Boasting a career spanning over a decade and a half, Caedmon's Call is, without question, one of Christian alternative music's most successful and beloved never-to-go-mainstream bands. Overdressed, the eighth full-length release from the band, continues the band’s legacy of folk-inspired alternative rock and welcomes back Derek Webb who left the band in 2003 to pursue three solo records.

While not particularly musically innovative, Caedmon's Call has been a consistently compelling band because of the depth and thoughtfulness of their lyricism. In a scene glutted with sterilized and genericized musical platitudes about faith, love and hope, Caedmon's Call infused their writing with penetrating intensity and poignant, unapologetically (and sometimes offensively) prophetic insight. The depth of this commitment to writing can be perhaps seen best in 2004's Share the Well, in which the band applied their talents to tackle issues of poverty and injustice they had personally witnessed on trips to India, Ecuador and Brazil.

Overdressed, like other Caedmon's Call releases, is an enjoyable collection of the band’s now standard unassuming folk-driven rock united to thought-provoking lyrics. However, after 15 years of a practically unchanged format, Overdressed leaves the longtime listener with much to be desired. True enough, the songs—in typical Caedmon's Call fashion–are certainly catchy and imminently sing-able. Unfortunately, many of them sound all too similar to songs that the band has done before, leaving many of the tracks with a disappointingly predictable sound while making songs which attempt at innovation (e.g., "Two Weeks in Africa", "Trouble" and the nascent politicism of "All Across the Western World") sound somewhat out of place.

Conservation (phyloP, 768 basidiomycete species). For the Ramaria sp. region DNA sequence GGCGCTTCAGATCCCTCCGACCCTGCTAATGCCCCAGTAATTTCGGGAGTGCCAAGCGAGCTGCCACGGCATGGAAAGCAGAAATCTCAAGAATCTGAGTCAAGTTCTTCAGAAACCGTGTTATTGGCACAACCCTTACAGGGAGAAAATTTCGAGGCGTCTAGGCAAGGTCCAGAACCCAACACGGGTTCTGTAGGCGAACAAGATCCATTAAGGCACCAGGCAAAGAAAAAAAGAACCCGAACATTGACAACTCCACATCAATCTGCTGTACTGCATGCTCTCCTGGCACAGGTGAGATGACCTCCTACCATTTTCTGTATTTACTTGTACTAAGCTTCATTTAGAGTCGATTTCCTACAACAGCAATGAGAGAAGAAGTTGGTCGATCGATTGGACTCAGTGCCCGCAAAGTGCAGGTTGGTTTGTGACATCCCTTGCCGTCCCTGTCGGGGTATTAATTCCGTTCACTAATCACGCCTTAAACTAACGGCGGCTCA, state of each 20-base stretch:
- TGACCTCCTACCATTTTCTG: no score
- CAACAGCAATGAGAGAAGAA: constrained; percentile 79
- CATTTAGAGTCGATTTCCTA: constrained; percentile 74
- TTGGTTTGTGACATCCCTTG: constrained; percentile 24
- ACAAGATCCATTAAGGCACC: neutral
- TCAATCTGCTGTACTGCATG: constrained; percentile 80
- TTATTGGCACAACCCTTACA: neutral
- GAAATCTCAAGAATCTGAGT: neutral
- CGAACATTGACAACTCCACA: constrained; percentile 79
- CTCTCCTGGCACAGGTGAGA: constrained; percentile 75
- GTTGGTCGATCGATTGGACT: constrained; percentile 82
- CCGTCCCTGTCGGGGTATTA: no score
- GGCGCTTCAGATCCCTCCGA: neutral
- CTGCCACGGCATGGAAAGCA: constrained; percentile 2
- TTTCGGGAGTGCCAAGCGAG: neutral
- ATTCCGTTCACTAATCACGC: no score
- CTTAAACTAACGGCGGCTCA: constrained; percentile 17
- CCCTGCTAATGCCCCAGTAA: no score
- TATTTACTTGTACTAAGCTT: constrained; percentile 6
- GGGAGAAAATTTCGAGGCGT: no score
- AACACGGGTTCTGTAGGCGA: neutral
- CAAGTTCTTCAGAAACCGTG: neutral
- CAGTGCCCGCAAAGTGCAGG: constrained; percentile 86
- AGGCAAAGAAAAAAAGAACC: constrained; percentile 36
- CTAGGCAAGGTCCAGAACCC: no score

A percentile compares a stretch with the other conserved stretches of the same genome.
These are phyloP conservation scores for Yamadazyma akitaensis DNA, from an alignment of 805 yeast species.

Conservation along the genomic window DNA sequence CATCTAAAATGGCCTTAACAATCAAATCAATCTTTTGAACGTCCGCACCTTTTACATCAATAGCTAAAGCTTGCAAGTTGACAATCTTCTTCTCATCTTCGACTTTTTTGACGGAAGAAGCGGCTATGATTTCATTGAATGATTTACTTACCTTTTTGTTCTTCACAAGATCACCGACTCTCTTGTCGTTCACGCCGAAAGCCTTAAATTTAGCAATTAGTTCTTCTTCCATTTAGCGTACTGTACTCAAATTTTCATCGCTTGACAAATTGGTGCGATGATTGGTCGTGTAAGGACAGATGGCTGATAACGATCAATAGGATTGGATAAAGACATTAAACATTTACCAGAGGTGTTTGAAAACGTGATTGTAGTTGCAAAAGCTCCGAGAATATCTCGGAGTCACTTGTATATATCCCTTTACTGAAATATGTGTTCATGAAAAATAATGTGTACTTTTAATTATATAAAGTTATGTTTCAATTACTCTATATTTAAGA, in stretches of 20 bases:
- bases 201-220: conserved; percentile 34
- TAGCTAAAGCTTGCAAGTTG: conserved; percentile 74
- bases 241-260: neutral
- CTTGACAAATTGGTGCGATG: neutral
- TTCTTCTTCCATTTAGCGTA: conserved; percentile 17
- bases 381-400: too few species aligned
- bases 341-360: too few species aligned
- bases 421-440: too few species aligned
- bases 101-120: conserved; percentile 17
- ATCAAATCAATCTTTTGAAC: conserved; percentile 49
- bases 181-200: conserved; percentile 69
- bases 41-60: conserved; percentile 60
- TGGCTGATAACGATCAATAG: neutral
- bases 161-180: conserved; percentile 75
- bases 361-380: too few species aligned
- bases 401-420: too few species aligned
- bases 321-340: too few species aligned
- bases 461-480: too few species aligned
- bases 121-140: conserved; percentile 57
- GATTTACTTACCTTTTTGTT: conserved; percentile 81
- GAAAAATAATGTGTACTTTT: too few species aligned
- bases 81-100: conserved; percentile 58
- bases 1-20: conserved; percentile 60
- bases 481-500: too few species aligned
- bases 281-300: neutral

Not all is lost, however. "Expectations" is refreshingly atypical, a subtle and tightly produced song about the surprising nature of faith. Also, "Share the Blame" explores the limits of the band's folk roots, merging them with infectious classic country-esque riffs and melodies while "Hold the Light" creates a haunting and subdued convergence of jazz, folk and blues.

On the whole, Overdressed is an interesting, if not predictable release. For those new to Caedmon's Call, the fusion of folk-alternative melodies and thoughtfully inspired lyrics will create a satisfyingly compelling album. For longtime fans of the band, Overdressed is, of course, nothing new—another solid delivery from a great band that continues to do what they have done so well for the last 15 years.